Delhi has a long historical past dating back to the pre-historic 6th Century BC era when it was founded as ‘Indraprastha’, the capital of the Pandavas of the Mahabharata epic. It was earlier known as ‘Hastinapur’ or ‘Elephant City’ according to the ancient Hindu Sanskrit text. It is said that the ancient Indraprast Village existed where the Old Fort stands after which it was demolished by the British to make way for constructing New Delhi towards the late 19th Century. Archaeological excavations in 1966 revealed fragments of grey painted ware dating back to the Pandava era and the remains of 7 cities, relics dating back to the Mauryan Period including two sandstone Pillars with the inscription of Emperor Ashoka [273 BC-236 BC] discovered near Noida in Srinivaspuri that were brought to the city by Firuz Shah Tughlaq in the 14th Century.
Earlier named ‘Dhillika’ and ‘Dhilli’ in short, the first medieval town located on the south-western border of the present Mehrauli area of the City and founded by King Dhillu in 800 BC according to Satyarth Prakash of Swami Dayanand of 1875 CE; however other theories also exists and differ in their own context. This town was the first in the series of seven medieval cities.
From the 8th Century, the Tomar Rajput dynasty reigned. Anangpal, a Tomar Rajput founded Lal-Kot in 736 BC near the famous Qutub Minar in Mehrauli area of Delhi. His name is inscribed into the Iron Pillar that lies with the Qutub Complex of the Chandragupta II era. Lal-Kot was the centre of learning and people spoke eloquent languages. The city gates were gilded in gold and studded with gems. King Anangpal also built a Citadel in 731 BC situated 10 km from ‘Surajkund’.
In 1180, Lal-Kot was conquered by the Chauhan Rajput Kings of Ajmer and renamed it as ‘Qila Rai Pithora’. Later in 1192, King Prithviraj Chauhan III was defeated by the Afghan Muhammad Ghori and since 1206, ‘Dhilli’, was made the capital of the Delhi Sultanate under the Slave Dynasty by Qutub-ud-din Aibak, a former slave who rose to the ranks of a general, then a governor and finally the first Sultan of Delhi. He constructed the famous Qutub Minar but died before its completion. During his reign, he destroyed 27 Jain Temples that had existed then and used its debris to construct the Quwwat-al-Islam mosque. The City was then succeeded by Turkic and Afghan Rulers followed by the Khilji, the Tughlaq, the Sayyid and the Lodi dynasties that ruled during the late medieval period and constructed forts and towns. Later in 1398, Timur Lenk invaded India and left Delhi in ruins. In 1526, in the first Battle of Panipat, Zahiruddin Babar defeated the last surviving Afghan Lodi Sultan and established the Mughal Empire in Lahore, Delhi and Agra.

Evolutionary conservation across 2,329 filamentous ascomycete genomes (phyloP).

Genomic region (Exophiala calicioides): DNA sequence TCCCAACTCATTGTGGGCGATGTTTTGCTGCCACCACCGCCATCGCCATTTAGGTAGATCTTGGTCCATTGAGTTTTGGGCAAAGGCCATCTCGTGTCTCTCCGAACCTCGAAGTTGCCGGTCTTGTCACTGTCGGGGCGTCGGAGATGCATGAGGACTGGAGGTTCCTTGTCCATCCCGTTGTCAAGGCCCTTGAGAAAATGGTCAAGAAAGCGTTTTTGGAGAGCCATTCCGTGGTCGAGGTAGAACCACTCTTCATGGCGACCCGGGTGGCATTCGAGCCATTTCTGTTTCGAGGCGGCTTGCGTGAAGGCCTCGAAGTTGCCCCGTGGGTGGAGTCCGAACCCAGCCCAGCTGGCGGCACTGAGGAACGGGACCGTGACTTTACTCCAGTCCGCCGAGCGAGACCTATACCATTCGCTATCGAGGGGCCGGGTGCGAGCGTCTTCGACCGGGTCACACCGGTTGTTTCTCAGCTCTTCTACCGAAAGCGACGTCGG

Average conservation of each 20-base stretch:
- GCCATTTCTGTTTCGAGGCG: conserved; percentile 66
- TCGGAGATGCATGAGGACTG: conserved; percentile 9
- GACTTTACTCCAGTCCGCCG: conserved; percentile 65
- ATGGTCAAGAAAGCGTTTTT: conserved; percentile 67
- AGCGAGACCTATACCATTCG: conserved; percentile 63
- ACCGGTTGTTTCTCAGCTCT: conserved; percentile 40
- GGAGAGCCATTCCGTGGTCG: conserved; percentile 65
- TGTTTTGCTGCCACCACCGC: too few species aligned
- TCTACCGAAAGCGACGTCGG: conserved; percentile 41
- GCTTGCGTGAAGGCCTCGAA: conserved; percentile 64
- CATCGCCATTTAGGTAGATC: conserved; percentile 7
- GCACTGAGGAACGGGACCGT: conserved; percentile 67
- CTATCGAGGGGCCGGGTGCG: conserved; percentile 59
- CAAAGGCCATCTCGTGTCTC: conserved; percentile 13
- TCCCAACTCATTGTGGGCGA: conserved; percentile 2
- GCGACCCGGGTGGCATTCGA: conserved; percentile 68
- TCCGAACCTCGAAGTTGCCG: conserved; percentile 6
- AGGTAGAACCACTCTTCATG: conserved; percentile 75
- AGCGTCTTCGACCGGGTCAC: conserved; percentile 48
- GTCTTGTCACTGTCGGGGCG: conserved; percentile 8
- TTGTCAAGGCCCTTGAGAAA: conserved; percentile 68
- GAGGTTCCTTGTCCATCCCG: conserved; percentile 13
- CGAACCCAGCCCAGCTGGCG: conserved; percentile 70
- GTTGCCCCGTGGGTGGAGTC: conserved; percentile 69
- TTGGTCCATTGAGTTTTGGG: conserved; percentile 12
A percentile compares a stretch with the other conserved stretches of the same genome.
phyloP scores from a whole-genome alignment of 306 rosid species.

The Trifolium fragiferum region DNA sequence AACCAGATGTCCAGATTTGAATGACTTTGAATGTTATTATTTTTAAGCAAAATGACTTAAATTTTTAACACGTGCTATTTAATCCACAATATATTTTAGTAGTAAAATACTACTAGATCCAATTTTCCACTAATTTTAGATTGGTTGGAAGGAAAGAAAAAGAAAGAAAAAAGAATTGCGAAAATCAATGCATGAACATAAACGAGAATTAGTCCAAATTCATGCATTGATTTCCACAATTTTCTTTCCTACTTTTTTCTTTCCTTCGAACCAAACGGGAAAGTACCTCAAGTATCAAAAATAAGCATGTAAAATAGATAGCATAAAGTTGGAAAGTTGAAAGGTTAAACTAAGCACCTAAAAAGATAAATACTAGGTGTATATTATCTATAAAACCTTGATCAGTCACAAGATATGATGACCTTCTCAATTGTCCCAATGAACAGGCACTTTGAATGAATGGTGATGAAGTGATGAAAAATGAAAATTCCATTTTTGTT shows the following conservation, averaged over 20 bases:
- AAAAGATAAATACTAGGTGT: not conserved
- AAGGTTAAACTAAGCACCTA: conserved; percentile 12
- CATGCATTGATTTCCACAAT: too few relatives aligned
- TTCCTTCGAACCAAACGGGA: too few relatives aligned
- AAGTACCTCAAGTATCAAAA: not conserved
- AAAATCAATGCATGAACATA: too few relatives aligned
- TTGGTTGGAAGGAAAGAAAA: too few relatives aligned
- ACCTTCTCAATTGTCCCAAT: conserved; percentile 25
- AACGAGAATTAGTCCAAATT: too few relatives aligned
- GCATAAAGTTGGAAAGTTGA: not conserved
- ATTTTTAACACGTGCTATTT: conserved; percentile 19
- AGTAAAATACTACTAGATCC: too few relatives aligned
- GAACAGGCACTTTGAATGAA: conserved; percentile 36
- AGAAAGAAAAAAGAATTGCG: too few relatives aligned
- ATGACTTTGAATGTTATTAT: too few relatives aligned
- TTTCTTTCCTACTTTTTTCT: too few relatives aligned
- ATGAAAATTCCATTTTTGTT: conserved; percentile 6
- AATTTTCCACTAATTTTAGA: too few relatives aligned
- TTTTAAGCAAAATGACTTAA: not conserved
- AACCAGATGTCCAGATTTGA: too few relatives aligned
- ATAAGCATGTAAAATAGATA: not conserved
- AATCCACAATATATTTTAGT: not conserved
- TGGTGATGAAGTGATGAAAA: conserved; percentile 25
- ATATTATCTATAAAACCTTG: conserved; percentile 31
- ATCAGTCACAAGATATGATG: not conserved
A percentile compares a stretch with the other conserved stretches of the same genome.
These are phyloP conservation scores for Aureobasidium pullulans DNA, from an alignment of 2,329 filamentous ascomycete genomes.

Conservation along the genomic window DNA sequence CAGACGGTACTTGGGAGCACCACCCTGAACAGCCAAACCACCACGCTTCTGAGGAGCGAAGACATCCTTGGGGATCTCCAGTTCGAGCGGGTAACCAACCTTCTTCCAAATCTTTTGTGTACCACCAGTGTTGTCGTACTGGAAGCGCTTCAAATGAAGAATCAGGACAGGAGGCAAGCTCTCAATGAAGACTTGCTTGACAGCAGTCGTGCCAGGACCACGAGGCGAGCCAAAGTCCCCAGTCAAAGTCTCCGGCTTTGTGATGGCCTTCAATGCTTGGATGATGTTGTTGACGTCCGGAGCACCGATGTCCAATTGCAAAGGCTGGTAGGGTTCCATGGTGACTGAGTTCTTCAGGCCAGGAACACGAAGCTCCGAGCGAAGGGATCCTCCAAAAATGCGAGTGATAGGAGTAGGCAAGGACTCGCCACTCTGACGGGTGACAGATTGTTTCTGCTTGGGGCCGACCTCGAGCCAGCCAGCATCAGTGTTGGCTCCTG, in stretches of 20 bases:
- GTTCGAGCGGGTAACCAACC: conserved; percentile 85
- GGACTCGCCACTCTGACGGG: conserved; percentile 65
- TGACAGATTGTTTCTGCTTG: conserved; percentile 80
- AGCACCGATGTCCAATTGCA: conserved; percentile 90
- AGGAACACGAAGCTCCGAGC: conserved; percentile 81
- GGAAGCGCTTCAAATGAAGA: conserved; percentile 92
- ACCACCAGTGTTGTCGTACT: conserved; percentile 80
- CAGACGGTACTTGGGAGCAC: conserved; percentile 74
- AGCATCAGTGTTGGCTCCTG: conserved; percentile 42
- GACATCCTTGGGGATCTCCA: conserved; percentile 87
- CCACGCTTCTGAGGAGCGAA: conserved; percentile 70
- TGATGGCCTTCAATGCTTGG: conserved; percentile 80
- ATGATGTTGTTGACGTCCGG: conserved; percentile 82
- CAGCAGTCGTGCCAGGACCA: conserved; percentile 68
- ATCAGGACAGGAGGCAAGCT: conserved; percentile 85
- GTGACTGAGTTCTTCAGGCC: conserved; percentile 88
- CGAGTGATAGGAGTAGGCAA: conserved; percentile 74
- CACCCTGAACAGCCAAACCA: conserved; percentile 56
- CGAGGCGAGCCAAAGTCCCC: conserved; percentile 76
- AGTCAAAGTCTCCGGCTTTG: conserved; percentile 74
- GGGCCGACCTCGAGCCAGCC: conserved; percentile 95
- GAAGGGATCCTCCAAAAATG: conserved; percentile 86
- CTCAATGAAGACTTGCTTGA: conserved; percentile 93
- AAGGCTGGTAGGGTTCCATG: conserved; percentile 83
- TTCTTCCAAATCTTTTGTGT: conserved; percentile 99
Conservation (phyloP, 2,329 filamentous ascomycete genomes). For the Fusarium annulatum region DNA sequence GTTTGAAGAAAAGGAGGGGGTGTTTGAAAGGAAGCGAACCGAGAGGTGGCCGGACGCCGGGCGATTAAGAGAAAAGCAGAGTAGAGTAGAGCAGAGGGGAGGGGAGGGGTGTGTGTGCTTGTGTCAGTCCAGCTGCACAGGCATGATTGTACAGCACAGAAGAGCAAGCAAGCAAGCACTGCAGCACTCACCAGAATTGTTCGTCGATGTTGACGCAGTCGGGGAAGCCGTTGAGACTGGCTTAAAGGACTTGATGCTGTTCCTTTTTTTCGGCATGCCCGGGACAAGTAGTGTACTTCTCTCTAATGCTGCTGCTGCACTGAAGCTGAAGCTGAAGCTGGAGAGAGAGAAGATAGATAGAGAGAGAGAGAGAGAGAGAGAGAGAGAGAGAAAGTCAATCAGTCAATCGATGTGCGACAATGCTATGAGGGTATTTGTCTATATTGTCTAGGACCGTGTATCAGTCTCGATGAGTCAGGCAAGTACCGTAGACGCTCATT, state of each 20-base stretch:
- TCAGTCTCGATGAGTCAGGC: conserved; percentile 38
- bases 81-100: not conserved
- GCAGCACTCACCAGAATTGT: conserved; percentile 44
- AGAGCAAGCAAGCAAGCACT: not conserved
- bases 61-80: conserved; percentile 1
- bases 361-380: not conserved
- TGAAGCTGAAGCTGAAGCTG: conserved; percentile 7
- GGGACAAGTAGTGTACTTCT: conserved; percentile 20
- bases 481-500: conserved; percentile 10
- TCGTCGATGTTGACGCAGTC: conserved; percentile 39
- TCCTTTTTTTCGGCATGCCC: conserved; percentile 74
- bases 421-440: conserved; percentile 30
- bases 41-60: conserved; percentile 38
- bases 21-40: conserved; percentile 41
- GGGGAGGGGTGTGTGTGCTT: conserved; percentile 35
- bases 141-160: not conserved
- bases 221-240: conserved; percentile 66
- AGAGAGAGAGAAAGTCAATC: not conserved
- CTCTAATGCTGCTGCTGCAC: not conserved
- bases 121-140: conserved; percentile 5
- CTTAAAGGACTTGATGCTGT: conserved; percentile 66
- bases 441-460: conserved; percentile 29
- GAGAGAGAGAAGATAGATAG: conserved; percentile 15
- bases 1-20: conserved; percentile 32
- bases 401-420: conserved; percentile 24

Later in the 16th Century, Shershah Suri defeated Emperor Humayun, son of Emperor Zahiruddin Babar. Humayun escaped to Afghanistan and Persia and Shershah Suri rebuilt the 6th medieval town of Delhi and constructed the Old Fort or ‘Purana Quila’. Emperor Humayun reclaimed the Delhi Throne with assistance from the Persian Rulers after Shershah Suri reign from 1540 to 1556 and demise. The throne was then succeeded by Akbar, son of Emperor Humayun who moved the capital to Agra and between 1553 – 1556, Delhi was taken over by Hemu Vikramaditya who defeated the Mughal forces of Akbar in Agra. Later Akbar reclaimed the throne after defeating Hemu in the second Battle of Panipat. Later Akbar’s son, Shahjahan [1628-1658] succeeded the Throne and moved the capital back to Delhi and restored its fortunes which had then declined and constructed the 7th medieval town of Delhi that was named ‘Shahjahanabad’ after him and now is popularly known as ‘Old City’ or ‘Old Delhi’. Many architectural delights are still visible like the ‘Red Fort‘ or ‘Lal Quila’ and the ‘Jama Masjid‘. Later Aurangzeb grabbed the Throne in 1658 and crowned himself in the famous ‘Shalimar Garden’ or ‘Aizzabad Bagh’ and ruled till his death in 1707.
On February 1739, the Mughal army was then defeated by Nader Shah in the Battle of Karnal. He captured and looted Delhi including the famous Peacock Throne after which a treaty was signed in 1752 for the Marathas to protect the Mughal Throne and its belongings. The Marathas rule accelerated through the entire North and Central India until they were defeated by Ahmed Shah Abdali in 1761 during the third Battle of Panipat and again Delhi remained just a fragment after it was raided by Abdali. On 11th September 1803, the British forces overpowered the Marathas and the Mughal reign over the City and took over Delhi in 1857 and the remaining Mughal territories. Bahadur Shah Zafar II, the Last Mughal Emperor was exiled to Rangoon.
The British moved their capital to Delhi in 1911 and pulled down parts of Old Delhi to construct New Delhi. Government buildings and offices were designed by Edwin Lutyens and constructed in beautiful English Colonial style. The British held the seat of the Government till 1947 and Post Independence, Delhi was still made the seat of the Indian Government with Jawaharlal Nehru as their first Prime Minister of India.
Throughout its History, Delhi was bruised seven times and rebuilt seven times. The City, however, survived against all odds and now stands as the main political, cultural and commercial empire of India.